Collecting Fashion

Valierie Steele and Antonio Marras

We are pleased to announce a new regular contributor to Fashion Projects: Marco Pecori, a PhD Candidate at the Centre for Fashion Studies at Stockholm University, who has written extensively for a range of publications in Italy and abroad. Marco will contribute a series of round table discussions that bring together academics, designers and curators in order to ignite a conversation between theory and practice and to explore issues salient to contemporary fashion. The first one, on the topic of fashion museums, was originally published in Italian in Wit Magazine.

Collecting Fashion By Marco Pecorari

Fashion as ephemeral artwork is daily narrated in temporary exhibitions. As hosting institutions, museums have started questioning the way they react to this new dimension within the museum. Collecting dress is already a duty of ethnographic and decorative arts museums. But at the same time, these institutions are conceiving dress as social testimony, or serial object. In these museological contexts, the dress is hardly ever contextualized in its visual process of creation that coincides with a representation of contemporary fashion. In order to explore this topic more in depth, we talked to the curator Amy de la Haye, the Director of the Museum at FIT Valerie Steele, the director of the Galleria del Costume, Caterina Chiarelli and with fashion designers, Agatha Ruiz de la Prada and Antonio Marras.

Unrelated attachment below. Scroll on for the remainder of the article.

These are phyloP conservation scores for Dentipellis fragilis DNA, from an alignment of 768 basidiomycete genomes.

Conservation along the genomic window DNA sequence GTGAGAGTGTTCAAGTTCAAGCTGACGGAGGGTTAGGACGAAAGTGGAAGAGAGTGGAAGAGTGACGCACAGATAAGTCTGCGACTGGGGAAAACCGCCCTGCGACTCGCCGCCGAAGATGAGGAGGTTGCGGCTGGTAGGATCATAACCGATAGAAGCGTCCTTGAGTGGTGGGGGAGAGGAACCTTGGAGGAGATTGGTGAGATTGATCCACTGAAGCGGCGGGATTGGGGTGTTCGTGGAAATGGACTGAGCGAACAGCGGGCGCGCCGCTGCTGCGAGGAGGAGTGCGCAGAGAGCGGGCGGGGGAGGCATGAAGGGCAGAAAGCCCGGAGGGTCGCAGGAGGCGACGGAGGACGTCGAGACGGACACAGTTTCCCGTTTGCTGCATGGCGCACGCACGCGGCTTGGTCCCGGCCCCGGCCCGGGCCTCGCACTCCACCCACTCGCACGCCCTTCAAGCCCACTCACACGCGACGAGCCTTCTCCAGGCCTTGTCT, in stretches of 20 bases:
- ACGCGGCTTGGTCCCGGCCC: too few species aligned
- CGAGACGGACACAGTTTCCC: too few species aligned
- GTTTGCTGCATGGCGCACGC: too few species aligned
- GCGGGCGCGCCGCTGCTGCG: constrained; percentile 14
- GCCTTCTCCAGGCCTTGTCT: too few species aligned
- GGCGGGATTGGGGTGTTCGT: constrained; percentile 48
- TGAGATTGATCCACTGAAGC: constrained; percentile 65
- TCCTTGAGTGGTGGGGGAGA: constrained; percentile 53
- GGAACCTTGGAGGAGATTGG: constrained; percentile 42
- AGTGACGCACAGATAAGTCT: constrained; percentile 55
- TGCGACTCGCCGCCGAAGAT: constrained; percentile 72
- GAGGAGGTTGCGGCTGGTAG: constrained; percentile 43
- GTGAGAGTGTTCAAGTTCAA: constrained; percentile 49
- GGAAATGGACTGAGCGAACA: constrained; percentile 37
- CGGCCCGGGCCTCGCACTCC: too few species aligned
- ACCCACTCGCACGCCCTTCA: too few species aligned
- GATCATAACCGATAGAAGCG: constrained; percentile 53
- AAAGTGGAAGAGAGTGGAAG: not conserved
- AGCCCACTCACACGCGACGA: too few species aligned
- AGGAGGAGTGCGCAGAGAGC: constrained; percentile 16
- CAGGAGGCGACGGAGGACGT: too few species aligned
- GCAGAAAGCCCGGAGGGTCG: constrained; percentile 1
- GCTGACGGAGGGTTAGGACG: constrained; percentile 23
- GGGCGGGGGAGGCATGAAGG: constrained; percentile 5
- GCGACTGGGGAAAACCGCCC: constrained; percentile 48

Marco Pecorari: First of all, thanks for participating. Let’s start with an ‘easy’ issue: what’s the difference between fashion and costume? fashion museum and costume museum?

Agatha Ruiz de la Prada: We had to face this issue with Madrid’s costume museum when we propose to call it ‘Costume Museum’ but I guess, a fashion museum should cover more than mechanics and elements of fashion, such as representing fashion’s relation to society. Antonio Marras: In my opinion, the gap is huge. Costume is identified as obsolete, retro and not contemporary. Fashion is escaping from this. Wrongly. Personally I love visiting costume museums. Caterina Chiarelli: I love costume museums, too. But I think we should delimit costume museum to an ethnographic field, based more on the study of dress as a tradition than on its changing nature. Amy de la Haye: Traditionally collections of dress and fashion were generically described as ‘costume’, a term that could embrace different kind of dress. It was inclusive. Fashion and the museum were not paired explicitly until the early 1970s when the V&A (London) and the Costume Institute at the Met (New York) started to actively embrace contemporary fashion. However, the terminology of museum collections and institutions has only started to change very recently to more accurately reflect the type of garments housed/exhibited and, where appropriate, to reflect growing interests in fashion and attract wider audiences.